Move over, Marvel.
A group of teenage girls from Winnipeg has created a set of trading cards starring a squad of superheroes dubbed The Craftastics: Agents for Social Change. Their mission? To combat the everyday evils that lurk in the halls of high school.
These young ladies are part of the Valley Gardens Grrlz Club, a River East Transcona School Division after-school program. It's a safe, supportive space to relax, make crafts and talk about anything, including sexism, stereotyping, body-issues, depression, anxiety, gossip, peer pressure and bullying.
The Masked Peacock aka Naomi Wall (WAC)
Through Winnipeg Arts Council's Community WITH ART Program, which connects professional artists with community groups to further discussions of community identity, issues and growth through the creation of a public art project, the Grrlz Club was partnered with Jennie O, a local visual artist, who acted as mentor, collaborator and sympathetic ear. Every week, they met in the multi-purpose room at Valley Gardens School.
"When started talking about the project, we decided the artwork should address the issues they were talking about," Jennie O says. "It made sense to do superheroes that dealt with those issues."
Of course, the concept of superheroes came with its own baggage to unpack.
"We talked about stereotyped female superheroes, who are often created by men and hypersexualized," Jennie O says. "Then we discussed what they wanted their superheroes to be."
The group began brainstorming through art activities such as self-portraits and blind-contour drawings. Then they made a trip to Value Village to start making their costumes.
Jennie O was intrigued by The Blondies, a team within the team, who wanted their self-styled superhero duo to wear little black dresses and beauty-queen sashes. Their goal? To challenge assumptions and stereotypes. "They wanted to say, 'Yeah, we're blonde and we're cute -- but we're very smart. We look like this but that doesn't mean we're dumb and superficial.' I thought that was great," she says.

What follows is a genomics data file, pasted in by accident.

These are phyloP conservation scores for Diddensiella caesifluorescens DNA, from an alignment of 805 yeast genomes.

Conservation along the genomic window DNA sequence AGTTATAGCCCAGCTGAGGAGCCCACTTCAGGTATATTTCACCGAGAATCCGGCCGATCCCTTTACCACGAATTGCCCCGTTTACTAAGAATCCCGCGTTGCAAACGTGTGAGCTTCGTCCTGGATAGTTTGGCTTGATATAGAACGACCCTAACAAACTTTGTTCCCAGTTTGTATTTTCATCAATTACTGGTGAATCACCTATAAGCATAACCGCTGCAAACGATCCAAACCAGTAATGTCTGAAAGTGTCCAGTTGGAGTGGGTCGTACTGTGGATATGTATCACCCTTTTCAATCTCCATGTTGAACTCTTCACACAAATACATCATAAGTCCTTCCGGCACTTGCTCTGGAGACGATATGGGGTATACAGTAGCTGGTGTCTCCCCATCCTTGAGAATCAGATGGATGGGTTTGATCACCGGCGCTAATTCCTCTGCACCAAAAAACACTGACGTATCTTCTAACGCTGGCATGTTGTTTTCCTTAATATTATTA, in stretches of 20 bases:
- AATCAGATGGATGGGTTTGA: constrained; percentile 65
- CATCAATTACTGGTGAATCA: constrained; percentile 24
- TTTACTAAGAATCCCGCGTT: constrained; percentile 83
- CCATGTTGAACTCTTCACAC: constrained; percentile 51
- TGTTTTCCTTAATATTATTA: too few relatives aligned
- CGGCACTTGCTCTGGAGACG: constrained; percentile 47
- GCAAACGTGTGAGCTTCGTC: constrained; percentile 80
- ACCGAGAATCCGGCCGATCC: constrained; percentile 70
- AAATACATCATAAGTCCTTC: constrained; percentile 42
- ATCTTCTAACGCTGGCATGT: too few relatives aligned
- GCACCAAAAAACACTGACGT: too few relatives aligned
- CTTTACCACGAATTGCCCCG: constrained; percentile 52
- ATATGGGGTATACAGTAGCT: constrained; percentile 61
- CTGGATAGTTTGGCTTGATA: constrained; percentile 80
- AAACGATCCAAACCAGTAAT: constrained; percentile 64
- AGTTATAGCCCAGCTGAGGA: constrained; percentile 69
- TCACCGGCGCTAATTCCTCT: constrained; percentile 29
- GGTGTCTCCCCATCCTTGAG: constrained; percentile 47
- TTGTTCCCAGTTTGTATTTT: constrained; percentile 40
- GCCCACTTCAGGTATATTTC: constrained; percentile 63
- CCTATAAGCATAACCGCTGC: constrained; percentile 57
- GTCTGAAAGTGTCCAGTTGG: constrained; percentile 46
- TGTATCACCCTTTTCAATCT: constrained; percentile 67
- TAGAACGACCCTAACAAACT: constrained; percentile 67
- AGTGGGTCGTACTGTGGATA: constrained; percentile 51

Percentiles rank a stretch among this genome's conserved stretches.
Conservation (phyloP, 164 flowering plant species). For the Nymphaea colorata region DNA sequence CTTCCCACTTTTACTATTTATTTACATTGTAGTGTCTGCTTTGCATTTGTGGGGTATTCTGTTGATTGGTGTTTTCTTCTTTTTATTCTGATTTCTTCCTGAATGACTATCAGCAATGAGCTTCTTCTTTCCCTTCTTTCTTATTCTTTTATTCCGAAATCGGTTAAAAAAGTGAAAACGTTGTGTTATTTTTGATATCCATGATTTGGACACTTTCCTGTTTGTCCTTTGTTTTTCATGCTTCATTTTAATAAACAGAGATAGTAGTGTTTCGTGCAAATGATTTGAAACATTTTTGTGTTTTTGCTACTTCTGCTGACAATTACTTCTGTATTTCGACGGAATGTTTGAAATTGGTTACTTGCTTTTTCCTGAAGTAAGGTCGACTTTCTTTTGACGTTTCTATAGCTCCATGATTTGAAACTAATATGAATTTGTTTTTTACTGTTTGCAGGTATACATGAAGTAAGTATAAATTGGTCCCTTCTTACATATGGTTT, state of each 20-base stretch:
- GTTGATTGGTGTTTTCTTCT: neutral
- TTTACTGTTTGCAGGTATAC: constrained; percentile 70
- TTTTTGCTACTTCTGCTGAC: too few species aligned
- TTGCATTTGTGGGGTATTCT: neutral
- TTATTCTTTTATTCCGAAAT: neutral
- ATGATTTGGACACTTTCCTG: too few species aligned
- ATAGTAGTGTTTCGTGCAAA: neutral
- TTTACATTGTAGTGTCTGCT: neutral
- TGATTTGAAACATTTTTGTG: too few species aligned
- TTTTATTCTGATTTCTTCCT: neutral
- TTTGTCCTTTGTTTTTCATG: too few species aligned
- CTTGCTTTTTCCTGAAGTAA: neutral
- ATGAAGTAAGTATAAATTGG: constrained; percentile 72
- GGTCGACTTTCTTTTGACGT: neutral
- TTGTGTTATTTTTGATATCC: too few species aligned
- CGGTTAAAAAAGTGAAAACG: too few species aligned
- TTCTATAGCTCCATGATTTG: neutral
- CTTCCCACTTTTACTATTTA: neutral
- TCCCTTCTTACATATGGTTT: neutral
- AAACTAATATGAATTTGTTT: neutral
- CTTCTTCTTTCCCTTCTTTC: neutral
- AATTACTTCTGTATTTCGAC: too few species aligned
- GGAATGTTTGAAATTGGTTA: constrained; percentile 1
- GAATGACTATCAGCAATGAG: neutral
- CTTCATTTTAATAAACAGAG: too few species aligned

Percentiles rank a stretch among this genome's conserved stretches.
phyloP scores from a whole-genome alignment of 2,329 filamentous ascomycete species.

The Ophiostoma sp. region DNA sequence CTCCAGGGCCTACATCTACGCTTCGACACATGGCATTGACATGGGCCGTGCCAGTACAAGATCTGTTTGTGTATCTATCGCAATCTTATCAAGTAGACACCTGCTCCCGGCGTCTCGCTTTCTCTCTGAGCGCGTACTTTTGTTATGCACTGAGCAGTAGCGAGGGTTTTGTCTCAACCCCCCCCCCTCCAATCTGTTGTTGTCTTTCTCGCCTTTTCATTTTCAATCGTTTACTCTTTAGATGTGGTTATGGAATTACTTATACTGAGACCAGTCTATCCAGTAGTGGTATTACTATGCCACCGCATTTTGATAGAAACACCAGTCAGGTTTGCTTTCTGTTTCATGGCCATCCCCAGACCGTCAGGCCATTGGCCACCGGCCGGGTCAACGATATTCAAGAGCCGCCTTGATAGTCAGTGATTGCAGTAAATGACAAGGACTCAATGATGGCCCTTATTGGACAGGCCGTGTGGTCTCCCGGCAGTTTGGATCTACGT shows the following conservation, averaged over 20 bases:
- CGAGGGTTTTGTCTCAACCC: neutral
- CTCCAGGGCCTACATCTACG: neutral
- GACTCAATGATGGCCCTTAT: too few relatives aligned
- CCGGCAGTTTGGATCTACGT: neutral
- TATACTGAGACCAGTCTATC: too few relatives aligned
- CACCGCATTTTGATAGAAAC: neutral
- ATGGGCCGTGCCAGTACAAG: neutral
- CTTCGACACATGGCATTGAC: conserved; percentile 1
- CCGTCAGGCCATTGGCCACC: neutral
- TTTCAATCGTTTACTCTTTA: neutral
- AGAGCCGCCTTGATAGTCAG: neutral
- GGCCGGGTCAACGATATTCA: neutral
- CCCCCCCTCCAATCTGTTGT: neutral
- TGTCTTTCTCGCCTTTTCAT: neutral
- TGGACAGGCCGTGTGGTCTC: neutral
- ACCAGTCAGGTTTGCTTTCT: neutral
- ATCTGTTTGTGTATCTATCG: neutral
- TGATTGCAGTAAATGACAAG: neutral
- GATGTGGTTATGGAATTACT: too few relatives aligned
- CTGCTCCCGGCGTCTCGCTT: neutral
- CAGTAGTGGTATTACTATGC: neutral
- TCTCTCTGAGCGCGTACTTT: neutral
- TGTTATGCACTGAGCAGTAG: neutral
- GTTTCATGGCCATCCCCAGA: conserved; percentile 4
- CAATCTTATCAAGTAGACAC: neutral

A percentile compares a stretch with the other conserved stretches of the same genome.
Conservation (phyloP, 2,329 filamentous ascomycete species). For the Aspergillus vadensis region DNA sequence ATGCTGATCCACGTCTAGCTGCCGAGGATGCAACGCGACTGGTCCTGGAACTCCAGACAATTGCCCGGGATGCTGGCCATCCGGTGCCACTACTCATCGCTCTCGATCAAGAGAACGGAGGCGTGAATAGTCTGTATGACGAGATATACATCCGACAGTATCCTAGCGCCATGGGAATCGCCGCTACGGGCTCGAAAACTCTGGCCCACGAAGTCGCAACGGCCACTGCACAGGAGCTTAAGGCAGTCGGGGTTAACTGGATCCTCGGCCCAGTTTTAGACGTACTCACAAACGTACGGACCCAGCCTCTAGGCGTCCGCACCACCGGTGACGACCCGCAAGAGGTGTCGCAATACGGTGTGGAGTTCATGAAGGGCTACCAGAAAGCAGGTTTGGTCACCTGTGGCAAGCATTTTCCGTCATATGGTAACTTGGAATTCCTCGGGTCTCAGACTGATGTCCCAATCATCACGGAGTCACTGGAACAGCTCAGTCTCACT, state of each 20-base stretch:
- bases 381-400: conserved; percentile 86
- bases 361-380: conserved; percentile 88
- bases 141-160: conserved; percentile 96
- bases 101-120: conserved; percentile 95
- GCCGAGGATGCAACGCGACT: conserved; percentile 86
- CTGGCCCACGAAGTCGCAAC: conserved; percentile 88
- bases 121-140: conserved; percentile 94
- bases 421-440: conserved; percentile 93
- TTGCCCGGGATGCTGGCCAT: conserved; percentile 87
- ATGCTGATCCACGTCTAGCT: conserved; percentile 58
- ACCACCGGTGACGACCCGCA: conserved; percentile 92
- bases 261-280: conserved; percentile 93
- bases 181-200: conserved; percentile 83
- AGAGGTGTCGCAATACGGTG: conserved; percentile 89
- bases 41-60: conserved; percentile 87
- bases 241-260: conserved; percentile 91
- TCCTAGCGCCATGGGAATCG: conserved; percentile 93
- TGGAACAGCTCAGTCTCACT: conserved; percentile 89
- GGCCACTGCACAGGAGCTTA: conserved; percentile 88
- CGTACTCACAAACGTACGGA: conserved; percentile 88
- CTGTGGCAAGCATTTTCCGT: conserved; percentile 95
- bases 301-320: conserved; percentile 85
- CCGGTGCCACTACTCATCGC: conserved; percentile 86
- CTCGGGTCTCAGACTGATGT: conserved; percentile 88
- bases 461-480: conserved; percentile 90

The girls then sculpted clay dolls based on their creations and, with the help of local photographer Talia Potash, did a photo shoot. "The Miles Mac cosmetology students did the hair and makeup, which was great. It was really girls working together," Jennie O says.
The heroes these young women came up with are inspired. The Bookmark's mission is to end discrimination against nerds. Click dismantles cliques and puts an end to gossip. The Masked Peacock, resplendent in her colours, fights racism. Straight Shooter knows you don't need alcohol or drugs to have a good time and Biker Chick says "it isn't big to make others feel small."
Jennie O as The Matriart (WAC)
Jennie O has her own super alter-ego, too. The Matriart works to end gender inequality in the art world.
Naomi Wall, aka The Masked Peacock, is a 15-year-old member of Valley Garden Grrlz Club. She loved being a part of the project.
"I joined the club because I thought it would be a good way to make new friends," she says. "It was really neat creating our own community and making all this art."
Inspired by the costume-making portion of the project, Naomi has taken up sewing.
Both Wall and Jennie O agree that after-school arts programming should be made a bigger priority in schools.
"The arts are under-appreciated," Wall notes. "Sports get all the attention and resources. Being able to create art on this level was really neat."
Indeed, The Craftastics' reach goes far beyond Valley Gardens School. The girls had an exhibit at Platform Gallery in May. The trading card decks were professionally printed and 300 limited-edition box sets have been produced. One hundred are for sale through WAC for $25, the other 200 will be distributed to schools, libraries, resource and youth outreach centres citywide.
People well outside of the city are taking notice, too. Jezebel
and the Bitch
blog, two major U.S. feminist pop culture sites, both ran stories on The Craftastics.
"I think that's a fantastic thing," Wall says. "It gives us a voice outside of our school. And it gives other girls a voice. This is our way to say, 'Don't worry -- it's OK. It gets better. We go through this, too. We're here.'"